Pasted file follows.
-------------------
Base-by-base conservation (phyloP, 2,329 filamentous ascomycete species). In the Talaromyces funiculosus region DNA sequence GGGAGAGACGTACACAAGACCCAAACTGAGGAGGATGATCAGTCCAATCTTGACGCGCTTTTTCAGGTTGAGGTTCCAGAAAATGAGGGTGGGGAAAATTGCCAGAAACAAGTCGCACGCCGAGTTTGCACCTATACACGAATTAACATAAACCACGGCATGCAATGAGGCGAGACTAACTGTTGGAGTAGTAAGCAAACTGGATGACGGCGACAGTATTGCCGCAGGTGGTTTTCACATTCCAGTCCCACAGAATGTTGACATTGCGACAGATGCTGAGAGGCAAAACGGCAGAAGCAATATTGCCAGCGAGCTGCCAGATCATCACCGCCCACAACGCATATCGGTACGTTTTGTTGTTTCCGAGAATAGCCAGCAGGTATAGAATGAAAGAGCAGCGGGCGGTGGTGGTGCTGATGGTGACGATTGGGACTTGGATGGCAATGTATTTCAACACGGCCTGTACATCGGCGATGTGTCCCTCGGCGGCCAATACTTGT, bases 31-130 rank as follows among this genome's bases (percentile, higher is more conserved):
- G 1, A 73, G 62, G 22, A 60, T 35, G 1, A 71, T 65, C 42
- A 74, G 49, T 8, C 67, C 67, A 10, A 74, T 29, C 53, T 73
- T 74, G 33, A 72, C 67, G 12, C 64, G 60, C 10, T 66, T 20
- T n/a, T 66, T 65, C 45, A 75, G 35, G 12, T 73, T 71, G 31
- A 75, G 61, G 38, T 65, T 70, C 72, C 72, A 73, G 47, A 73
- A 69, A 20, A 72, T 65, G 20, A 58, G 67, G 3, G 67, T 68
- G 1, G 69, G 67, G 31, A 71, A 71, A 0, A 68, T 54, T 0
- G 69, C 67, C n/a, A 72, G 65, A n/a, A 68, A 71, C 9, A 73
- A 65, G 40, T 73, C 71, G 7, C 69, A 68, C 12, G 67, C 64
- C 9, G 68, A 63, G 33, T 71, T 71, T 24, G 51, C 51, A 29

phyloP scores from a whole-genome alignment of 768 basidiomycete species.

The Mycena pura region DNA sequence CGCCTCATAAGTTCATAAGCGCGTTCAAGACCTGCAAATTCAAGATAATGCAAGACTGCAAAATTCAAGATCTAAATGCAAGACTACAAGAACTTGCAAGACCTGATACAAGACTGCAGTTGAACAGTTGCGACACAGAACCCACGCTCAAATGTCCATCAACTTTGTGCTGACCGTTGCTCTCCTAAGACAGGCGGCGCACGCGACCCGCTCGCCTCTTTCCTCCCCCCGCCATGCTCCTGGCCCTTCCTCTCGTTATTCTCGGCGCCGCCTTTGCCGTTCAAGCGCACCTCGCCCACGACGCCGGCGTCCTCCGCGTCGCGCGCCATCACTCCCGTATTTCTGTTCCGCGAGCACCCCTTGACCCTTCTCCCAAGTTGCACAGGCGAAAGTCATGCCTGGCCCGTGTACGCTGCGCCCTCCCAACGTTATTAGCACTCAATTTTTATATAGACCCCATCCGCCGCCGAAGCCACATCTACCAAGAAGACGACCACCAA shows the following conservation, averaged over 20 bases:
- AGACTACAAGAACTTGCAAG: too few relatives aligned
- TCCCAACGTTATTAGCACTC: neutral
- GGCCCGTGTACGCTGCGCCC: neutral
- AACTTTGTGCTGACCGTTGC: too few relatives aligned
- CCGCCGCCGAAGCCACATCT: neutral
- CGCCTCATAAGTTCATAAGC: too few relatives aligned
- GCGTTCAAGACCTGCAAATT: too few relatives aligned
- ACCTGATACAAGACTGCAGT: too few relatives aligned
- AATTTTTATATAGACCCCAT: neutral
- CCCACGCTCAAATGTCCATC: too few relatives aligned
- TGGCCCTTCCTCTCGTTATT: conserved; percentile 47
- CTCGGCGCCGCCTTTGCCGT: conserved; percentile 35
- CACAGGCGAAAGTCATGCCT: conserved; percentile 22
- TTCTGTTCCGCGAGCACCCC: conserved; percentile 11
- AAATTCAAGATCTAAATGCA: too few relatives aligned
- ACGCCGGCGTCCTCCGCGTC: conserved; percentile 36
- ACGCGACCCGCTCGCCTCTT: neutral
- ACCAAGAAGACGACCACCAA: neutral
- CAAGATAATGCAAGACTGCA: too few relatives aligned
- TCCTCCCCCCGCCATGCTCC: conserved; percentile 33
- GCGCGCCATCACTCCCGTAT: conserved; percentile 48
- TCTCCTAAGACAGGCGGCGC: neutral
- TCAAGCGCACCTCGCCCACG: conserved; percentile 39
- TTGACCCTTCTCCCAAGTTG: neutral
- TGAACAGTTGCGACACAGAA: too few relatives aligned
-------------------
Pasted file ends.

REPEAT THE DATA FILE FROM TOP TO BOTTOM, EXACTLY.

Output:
Base-by-base conservation (phyloP, 2,329 filamentous ascomycete species). In the Talaromyces funiculosus region DNA sequence GGGAGAGACGTACACAAGACCCAAACTGAGGAGGATGATCAGTCCAATCTTGACGCGCTTTTTCAGGTTGAGGTTCCAGAAAATGAGGGTGGGGAAAATTGCCAGAAACAAGTCGCACGCCGAGTTTGCACCTATACACGAATTAACATAAACCACGGCATGCAATGAGGCGAGACTAACTGTTGGAGTAGTAAGCAAACTGGATGACGGCGACAGTATTGCCGCAGGTGGTTTTCACATTCCAGTCCCACAGAATGTTGACATTGCGACAGATGCTGAGAGGCAAAACGGCAGAAGCAATATTGCCAGCGAGCTGCCAGATCATCACCGCCCACAACGCATATCGGTACGTTTTGTTGTTTCCGAGAATAGCCAGCAGGTATAGAATGAAAGAGCAGCGGGCGGTGGTGGTGCTGATGGTGACGATTGGGACTTGGATGGCAATGTATTTCAACACGGCCTGTACATCGGCGATGTGTCCCTCGGCGGCCAATACTTGT, bases 31-130 rank as follows among this genome's bases (percentile, higher is more conserved):
- G 1, A 73, G 62, G 22, A 60, T 35, G 1, A 71, T 65, C 42
- A 74, G 49, T 8, C 67, C 67, A 10, A 74, T 29, C 53, T 73
- T 74, G 33, A 72, C 67, G 12, C 64, G 60, C 10, T 66, T 20
- T n/a, T 66, T 65, C 45, A 75, G 35, G 12, T 73, T 71, G 31
- A 75, G 61, G 38, T 65, T 70, C 72, C 72, A 73, G 47, A 73
- A 69, A 20, A 72, T 65, G 20, A 58, G 67, G 3, G 67, T 68
- G 1, G 69, G 67, G 31, A 71, A 71, A 0, A 68, T 54, T 0
- G 69, C 67, C n/a, A 72, G 65, A n/a, A 68, A 71, C 9, A 73
- A 65, G 40, T 73, C 71, G 7, C 69, A 68, C 12, G 67, C 64
- C 9, G 68, A 63, G 33, T 71, T 71, T 24, G 51, C 51, A 29

phyloP scores from a whole-genome alignment of 768 basidiomycete species.

The Mycena pura region DNA sequence CGCCTCATAAGTTCATAAGCGCGTTCAAGACCTGCAAATTCAAGATAATGCAAGACTGCAAAATTCAAGATCTAAATGCAAGACTACAAGAACTTGCAAGACCTGATACAAGACTGCAGTTGAACAGTTGCGACACAGAACCCACGCTCAAATGTCCATCAACTTTGTGCTGACCGTTGCTCTCCTAAGACAGGCGGCGCACGCGACCCGCTCGCCTCTTTCCTCCCCCCGCCATGCTCCTGGCCCTTCCTCTCGTTATTCTCGGCGCCGCCTTTGCCGTTCAAGCGCACCTCGCCCACGACGCCGGCGTCCTCCGCGTCGCGCGCCATCACTCCCGTATTTCTGTTCCGCGAGCACCCCTTGACCCTTCTCCCAAGTTGCACAGGCGAAAGTCATGCCTGGCCCGTGTACGCTGCGCCCTCCCAACGTTATTAGCACTCAATTTTTATATAGACCCCATCCGCCGCCGAAGCCACATCTACCAAGAAGACGACCACCAA shows the following conservation, averaged over 20 bases:
- AGACTACAAGAACTTGCAAG: too few relatives aligned
- TCCCAACGTTATTAGCACTC: neutral
- GGCCCGTGTACGCTGCGCCC: neutral
- AACTTTGTGCTGACCGTTGC: too few relatives aligned
- CCGCCGCCGAAGCCACATCT: neutral
- CGCCTCATAAGTTCATAAGC: too few relatives aligned
- GCGTTCAAGACCTGCAAATT: too few relatives aligned
- ACCTGATACAAGACTGCAGT: too few relatives aligned
- AATTTTTATATAGACCCCAT: neutral
- CCCACGCTCAAATGTCCATC: too few relatives aligned
- TGGCCCTTCCTCTCGTTATT: conserved; percentile 47
- CTCGGCGCCGCCTTTGCCGT: conserved; percentile 35
- CACAGGCGAAAGTCATGCCT: conserved; percentile 22
- TTCTGTTCCGCGAGCACCCC: conserved; percentile 11
- AAATTCAAGATCTAAATGCA: too few relatives aligned
- ACGCCGGCGTCCTCCGCGTC: conserved; percentile 36
- ACGCGACCCGCTCGCCTCTT: neutral
- ACCAAGAAGACGACCACCAA: neutral
- CAAGATAATGCAAGACTGCA: too few relatives aligned
- TCCTCCCCCCGCCATGCTCC: conserved; percentile 33
- GCGCGCCATCACTCCCGTAT: conserved; percentile 48
- TCTCCTAAGACAGGCGGCGC: neutral
- TCAAGCGCACCTCGCCCACG: conserved; percentile 39
- TTGACCCTTCTCCCAAGTTG: neutral
- TGAACAGTTGCGACACAGAA: too few relatives aligned